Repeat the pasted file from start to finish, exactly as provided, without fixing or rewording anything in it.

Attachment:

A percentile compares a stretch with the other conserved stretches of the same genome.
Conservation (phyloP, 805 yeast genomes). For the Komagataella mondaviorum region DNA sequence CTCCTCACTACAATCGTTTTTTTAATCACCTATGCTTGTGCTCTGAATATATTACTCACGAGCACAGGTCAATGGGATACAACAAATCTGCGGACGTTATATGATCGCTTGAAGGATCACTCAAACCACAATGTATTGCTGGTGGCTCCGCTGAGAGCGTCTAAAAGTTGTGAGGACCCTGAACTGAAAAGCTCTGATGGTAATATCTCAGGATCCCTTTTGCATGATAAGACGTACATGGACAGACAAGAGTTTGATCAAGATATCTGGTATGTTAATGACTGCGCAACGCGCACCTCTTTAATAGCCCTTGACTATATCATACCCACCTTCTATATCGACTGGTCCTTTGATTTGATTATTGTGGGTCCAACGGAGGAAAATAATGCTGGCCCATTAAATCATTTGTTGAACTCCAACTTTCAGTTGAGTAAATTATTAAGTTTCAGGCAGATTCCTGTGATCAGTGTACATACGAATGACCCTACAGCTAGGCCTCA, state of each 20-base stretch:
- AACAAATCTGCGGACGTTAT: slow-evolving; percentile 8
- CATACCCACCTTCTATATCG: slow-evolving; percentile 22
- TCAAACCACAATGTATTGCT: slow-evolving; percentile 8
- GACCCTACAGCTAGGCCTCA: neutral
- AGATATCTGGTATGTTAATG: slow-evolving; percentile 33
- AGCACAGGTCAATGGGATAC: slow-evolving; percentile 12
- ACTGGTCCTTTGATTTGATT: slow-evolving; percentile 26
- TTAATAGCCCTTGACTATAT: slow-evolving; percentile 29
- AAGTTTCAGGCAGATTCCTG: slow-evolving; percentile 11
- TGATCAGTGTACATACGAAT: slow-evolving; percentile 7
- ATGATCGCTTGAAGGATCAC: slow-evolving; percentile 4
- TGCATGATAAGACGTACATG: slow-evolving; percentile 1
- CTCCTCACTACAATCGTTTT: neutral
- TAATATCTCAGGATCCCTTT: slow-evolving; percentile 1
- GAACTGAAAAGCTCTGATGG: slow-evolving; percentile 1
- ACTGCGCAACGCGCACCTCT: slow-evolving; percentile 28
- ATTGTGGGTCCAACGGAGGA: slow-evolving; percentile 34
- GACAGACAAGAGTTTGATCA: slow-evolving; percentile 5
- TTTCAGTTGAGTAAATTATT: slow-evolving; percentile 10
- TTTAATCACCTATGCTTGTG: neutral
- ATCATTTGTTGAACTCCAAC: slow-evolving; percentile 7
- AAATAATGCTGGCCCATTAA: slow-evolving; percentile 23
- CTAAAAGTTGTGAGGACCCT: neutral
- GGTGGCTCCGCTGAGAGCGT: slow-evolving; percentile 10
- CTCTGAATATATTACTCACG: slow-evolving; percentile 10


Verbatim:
A percentile compares a stretch with the other conserved stretches of the same genome.
Conservation (phyloP, 805 yeast genomes). For the Komagataella mondaviorum region DNA sequence CTCCTCACTACAATCGTTTTTTTAATCACCTATGCTTGTGCTCTGAATATATTACTCACGAGCACAGGTCAATGGGATACAACAAATCTGCGGACGTTATATGATCGCTTGAAGGATCACTCAAACCACAATGTATTGCTGGTGGCTCCGCTGAGAGCGTCTAAAAGTTGTGAGGACCCTGAACTGAAAAGCTCTGATGGTAATATCTCAGGATCCCTTTTGCATGATAAGACGTACATGGACAGACAAGAGTTTGATCAAGATATCTGGTATGTTAATGACTGCGCAACGCGCACCTCTTTAATAGCCCTTGACTATATCATACCCACCTTCTATATCGACTGGTCCTTTGATTTGATTATTGTGGGTCCAACGGAGGAAAATAATGCTGGCCCATTAAATCATTTGTTGAACTCCAACTTTCAGTTGAGTAAATTATTAAGTTTCAGGCAGATTCCTGTGATCAGTGTACATACGAATGACCCTACAGCTAGGCCTCA, state of each 20-base stretch:
- AACAAATCTGCGGACGTTAT: slow-evolving; percentile 8
- CATACCCACCTTCTATATCG: slow-evolving; percentile 22
- TCAAACCACAATGTATTGCT: slow-evolving; percentile 8
- GACCCTACAGCTAGGCCTCA: neutral
- AGATATCTGGTATGTTAATG: slow-evolving; percentile 33
- AGCACAGGTCAATGGGATAC: slow-evolving; percentile 12
- ACTGGTCCTTTGATTTGATT: slow-evolving; percentile 26
- TTAATAGCCCTTGACTATAT: slow-evolving; percentile 29
- AAGTTTCAGGCAGATTCCTG: slow-evolving; percentile 11
- TGATCAGTGTACATACGAAT: slow-evolving; percentile 7
- ATGATCGCTTGAAGGATCAC: slow-evolving; percentile 4
- TGCATGATAAGACGTACATG: slow-evolving; percentile 1
- CTCCTCACTACAATCGTTTT: neutral
- TAATATCTCAGGATCCCTTT: slow-evolving; percentile 1
- GAACTGAAAAGCTCTGATGG: slow-evolving; percentile 1
- ACTGCGCAACGCGCACCTCT: slow-evolving; percentile 28
- ATTGTGGGTCCAACGGAGGA: slow-evolving; percentile 34
- GACAGACAAGAGTTTGATCA: slow-evolving; percentile 5
- TTTCAGTTGAGTAAATTATT: slow-evolving; percentile 10
- TTTAATCACCTATGCTTGTG: neutral
- ATCATTTGTTGAACTCCAAC: slow-evolving; percentile 7
- AAATAATGCTGGCCCATTAA: slow-evolving; percentile 23
- CTAAAAGTTGTGAGGACCCT: neutral
- GGTGGCTCCGCTGAGAGCGT: slow-evolving; percentile 10
- CTCTGAATATATTACTCACG: slow-evolving; percentile 10